After four years of photographing in its 500-acre expanse, I am beginning to bring Grassland into focus. These images are a type of fiction; a story of a place told through the traces of its inhabitants—a tire mark here, a bird house or a puddle of broken glass there. Signs of its past, present, and future mark its rationalized topography like small-scale reenactments of the dramas playing out in the world around it.
— Phil Underdown
Florida’s inland highways are littered with signs announcing residential development opportunities, proclaiming “A Great Place to Live!”
Sprouting subdivisions are replacing orange groves, palmettos and cattle land. These primarily-agricultural spaces have been converted into speculative housing, riding the wave of Florida’s latest cash crop. However, the idyllic roadside billboards paint a much different picture than the life in these undeveloped and ghostly instant-communities. Promises of fulfillment of the American dream crumbled since the beginning of the real-estate bust in 2007.
The aerial photographs of central Florida’s arrested suburban developments create patterns of human habitation in crisis. From the air, negative imprint of suburbia and its effect on nearby farmland and forests is evident.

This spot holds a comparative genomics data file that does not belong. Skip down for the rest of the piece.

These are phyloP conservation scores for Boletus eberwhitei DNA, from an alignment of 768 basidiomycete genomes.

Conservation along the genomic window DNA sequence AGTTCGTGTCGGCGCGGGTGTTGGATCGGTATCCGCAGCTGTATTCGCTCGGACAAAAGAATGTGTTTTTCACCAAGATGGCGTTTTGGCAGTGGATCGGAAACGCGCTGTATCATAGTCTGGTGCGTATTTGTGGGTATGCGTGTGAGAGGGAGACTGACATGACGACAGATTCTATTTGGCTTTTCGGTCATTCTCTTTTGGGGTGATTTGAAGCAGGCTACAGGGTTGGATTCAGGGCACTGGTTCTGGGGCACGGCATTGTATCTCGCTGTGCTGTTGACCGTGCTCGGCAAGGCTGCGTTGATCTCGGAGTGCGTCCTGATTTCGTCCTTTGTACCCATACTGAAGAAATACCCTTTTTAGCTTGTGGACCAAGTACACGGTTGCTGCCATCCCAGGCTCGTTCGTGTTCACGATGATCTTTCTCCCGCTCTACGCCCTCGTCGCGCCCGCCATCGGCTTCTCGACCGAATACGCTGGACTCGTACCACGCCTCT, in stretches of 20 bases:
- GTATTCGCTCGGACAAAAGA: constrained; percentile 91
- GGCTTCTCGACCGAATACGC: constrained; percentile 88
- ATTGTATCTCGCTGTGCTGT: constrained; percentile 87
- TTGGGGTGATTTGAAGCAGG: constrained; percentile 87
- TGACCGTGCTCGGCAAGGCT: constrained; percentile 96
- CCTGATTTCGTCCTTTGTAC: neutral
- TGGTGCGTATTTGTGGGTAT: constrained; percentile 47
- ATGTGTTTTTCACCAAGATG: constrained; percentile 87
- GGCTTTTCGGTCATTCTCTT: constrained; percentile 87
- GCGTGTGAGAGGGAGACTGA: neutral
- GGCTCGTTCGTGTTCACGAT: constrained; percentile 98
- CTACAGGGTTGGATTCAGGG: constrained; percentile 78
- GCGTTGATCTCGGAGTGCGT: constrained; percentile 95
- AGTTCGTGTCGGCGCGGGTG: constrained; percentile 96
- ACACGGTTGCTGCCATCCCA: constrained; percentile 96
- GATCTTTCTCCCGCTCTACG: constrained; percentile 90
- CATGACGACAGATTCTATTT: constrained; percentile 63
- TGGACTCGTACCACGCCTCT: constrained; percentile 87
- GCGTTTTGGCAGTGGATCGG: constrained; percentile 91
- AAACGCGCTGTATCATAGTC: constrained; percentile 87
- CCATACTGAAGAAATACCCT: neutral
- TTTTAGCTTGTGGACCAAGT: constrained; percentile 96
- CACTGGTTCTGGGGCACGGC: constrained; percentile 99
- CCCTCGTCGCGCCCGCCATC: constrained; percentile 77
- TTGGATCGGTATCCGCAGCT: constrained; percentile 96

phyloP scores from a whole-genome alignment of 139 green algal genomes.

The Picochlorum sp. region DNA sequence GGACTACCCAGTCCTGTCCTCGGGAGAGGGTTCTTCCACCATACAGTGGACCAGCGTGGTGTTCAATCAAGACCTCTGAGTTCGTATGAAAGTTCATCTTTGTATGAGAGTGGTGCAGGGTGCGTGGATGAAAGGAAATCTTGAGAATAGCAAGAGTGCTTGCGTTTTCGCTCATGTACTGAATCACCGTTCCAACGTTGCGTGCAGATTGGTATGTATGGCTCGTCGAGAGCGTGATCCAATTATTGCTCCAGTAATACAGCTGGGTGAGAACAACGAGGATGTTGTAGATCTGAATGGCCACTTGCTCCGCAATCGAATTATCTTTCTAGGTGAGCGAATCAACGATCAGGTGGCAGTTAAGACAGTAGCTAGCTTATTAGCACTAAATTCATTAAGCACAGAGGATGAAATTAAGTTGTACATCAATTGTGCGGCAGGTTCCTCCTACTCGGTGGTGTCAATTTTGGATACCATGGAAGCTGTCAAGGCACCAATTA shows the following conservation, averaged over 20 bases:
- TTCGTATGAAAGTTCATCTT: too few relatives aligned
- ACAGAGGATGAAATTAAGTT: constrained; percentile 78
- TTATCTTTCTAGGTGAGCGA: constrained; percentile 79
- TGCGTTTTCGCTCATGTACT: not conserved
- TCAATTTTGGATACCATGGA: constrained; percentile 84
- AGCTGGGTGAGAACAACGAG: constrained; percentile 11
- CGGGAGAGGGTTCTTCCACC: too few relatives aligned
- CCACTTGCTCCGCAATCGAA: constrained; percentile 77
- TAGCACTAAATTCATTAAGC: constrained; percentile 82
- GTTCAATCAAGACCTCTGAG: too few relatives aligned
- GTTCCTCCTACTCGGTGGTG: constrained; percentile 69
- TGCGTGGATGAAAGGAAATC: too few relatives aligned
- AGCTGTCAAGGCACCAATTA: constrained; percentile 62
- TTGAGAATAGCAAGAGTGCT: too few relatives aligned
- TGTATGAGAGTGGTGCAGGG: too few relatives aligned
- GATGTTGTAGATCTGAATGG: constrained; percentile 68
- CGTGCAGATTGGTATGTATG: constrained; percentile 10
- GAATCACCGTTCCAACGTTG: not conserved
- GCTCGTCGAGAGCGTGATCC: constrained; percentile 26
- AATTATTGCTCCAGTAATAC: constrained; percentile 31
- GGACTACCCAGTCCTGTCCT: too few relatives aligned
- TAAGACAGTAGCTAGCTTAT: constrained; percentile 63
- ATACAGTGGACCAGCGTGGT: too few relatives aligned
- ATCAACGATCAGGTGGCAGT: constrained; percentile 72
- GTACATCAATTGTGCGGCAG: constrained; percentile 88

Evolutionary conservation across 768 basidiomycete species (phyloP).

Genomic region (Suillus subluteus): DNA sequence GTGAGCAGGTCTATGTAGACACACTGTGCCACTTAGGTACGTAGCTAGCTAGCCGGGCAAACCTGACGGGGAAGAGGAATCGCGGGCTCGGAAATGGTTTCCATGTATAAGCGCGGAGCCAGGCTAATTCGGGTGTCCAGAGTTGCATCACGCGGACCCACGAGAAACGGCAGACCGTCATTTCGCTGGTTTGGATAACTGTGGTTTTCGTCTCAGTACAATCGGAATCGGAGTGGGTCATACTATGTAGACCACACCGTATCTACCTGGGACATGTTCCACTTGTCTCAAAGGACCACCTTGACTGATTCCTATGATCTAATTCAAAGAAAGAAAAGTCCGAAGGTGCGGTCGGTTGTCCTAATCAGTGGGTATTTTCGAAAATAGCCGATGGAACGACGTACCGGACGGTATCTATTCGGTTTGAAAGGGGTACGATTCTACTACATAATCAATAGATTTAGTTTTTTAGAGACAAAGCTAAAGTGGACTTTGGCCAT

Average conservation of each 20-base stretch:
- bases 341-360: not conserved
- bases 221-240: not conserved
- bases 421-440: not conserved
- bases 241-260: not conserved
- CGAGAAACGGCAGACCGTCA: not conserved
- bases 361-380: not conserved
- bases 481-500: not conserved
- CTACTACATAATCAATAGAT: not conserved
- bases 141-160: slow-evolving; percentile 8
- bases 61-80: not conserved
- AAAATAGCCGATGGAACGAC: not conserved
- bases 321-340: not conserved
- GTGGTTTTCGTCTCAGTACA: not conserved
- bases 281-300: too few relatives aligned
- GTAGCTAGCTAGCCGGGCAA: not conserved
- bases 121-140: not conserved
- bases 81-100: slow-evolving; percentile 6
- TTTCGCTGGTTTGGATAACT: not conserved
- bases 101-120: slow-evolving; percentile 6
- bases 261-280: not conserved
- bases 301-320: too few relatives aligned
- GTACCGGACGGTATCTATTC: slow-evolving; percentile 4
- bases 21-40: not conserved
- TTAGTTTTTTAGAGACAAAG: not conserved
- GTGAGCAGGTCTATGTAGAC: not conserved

This project seeks to evaluate the liminal landscape of central Florida by using the vantage point of aerial photography and juxtaposing it with images from within these unfinished and abandoned cul-de-sacs.
— Daniel Kariko
I’ve always loved to explore the shorelines and outer boroughs of New York City. This project began in late fall of 2003 when I was exploring the aging grandeur of Riis Park in the Rockaways. I came across a collection of berms created to prevent beach erosion. There was a mysterious and ethereal quality to the scene—the antithesis of the traditional urban vista. This counterpoint to the bustle of city life resonated deeply with me and set me on a path to document the landscape of New York City’s borders and the human forces that helped shape them.
— Bruce Katz